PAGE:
Ready for takeoff: Airbus's sweeping mixed reality redesign

With competitor Boeing on the ropes, Airbus and Microsoft try to reinvent the way planes are made.

Can Microsoft's mixed reality tech propel Airbus' plane manufacturing? With competitor Boeing on the ropes, Airbus and Microsoft try to reinvent the way planes are made.

On the first day of the Paris Air Show, the aerospace industry's biggest event, giant Airbus has signaled its intention to become one of the biggest manufacturers in the world to implement mixed reality technology on a large scale. Airbus is teaming up with Microsoft's Microsoft's Cloud and AI group to implement its mixed reality strategy.

Business had been good for Airbus, and with Boeing on the ropes after the 737 Max fiasco, demand is rising. That's putting pressure on the company's production lines. Airbus, which makes helicopters and satellites in addition to commercial airplanes, plans to produce around 20,000 aircraft over the next twenty years, according to the company.

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"Our challenge in the coming years is to manufacture more aircraft faster, and for that we need to enable our workers to be much better equipped and to be much more effective in what they do. We need to raise the bar," says Jean-Brice Dumont, executive vice president of engineering at Airbus. "To face this challenge, we intend to make an intense use of mixed reality and that's why we've partnered with Microsoft," Dumont says.

Microsoft's HoloLens technology presents digital information in three-dimensional overlays projected onto the real world by using holograms made of light and sound. A big upgrade for the HoloLens 2, which was recently released, is the ability for the user to manipulate holograms as if they were physical objects. Eye tracking, one of the under-touted features on many of the newest crop of augmented reality and virtual reality devices, enables the device to determine where a user's eye lands on the screen, a particularly organic user interface. Eye-tracking can also be used to measure engagement, which is relevant to employee training.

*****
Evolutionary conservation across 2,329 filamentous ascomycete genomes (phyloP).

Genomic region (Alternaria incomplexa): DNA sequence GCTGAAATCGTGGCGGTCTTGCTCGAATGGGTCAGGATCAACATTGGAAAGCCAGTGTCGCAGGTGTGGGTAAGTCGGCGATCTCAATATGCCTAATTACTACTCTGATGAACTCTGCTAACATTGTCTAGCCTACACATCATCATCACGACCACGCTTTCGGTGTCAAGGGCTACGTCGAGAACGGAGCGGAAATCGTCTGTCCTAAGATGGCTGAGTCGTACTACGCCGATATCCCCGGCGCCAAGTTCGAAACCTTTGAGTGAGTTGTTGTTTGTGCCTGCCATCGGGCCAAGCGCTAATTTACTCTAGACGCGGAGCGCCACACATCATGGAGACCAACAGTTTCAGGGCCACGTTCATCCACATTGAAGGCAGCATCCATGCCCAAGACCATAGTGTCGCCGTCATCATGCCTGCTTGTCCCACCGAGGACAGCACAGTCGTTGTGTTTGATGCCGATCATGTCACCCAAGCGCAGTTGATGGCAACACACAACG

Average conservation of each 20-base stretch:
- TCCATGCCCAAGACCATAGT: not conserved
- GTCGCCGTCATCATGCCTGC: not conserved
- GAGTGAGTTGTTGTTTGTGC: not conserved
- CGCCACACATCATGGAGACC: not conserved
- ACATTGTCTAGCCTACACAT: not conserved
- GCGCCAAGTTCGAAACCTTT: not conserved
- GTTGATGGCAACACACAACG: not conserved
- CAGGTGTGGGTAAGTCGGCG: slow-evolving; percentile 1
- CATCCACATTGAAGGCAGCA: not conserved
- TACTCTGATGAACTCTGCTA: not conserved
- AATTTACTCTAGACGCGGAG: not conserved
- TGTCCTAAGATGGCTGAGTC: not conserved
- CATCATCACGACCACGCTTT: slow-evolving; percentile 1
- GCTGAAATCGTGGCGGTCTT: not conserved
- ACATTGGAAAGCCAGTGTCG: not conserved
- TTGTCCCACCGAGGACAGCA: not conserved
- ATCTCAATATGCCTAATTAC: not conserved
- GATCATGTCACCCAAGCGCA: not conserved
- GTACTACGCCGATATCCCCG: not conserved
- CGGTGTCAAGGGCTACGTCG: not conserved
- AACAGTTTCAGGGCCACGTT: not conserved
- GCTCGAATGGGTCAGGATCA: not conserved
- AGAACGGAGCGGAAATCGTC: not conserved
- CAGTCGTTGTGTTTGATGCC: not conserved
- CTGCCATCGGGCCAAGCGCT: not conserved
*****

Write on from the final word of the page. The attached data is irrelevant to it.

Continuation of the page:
Airbus plans to broadly implement mixed reality both on the line and in training scenarios. For example, employees utilizing HoloLens 2 can learn critical procedures without tying up active manufacturing equipment or putting themselves in potentially dangerous situations. Another advantage is that training can be performed remotely.

Microsoft's mixed reality technology, which Airbus has been using in a limited capacity for some time, will also be deployed to help Airbus production workers access information and instructions while their hands are occupied. For example, instructions or diagrams can be overlaid on a real piece of machinery to aid in complex or hard-to-reach tasks. According to a release accompanying the joint announcement, these kinds of mixed-reality solutions have cut manufacturing time by as much as a third without any sacrifice in quality. 

"Mixed reality can help us to increase quality, safety and security," Dumont says. "The level of human error is significantly reduced, and in aerospace, increased quality is increased safety—and needless to say, security goes with that." 

Airbus and Microsoft are also developing mixed reality solutions for Airbus's customers. The first of these is a mixed reality training program first released with Japan Airlines (JAL) to help maintenance operators and cabin crews access instructions while on the job.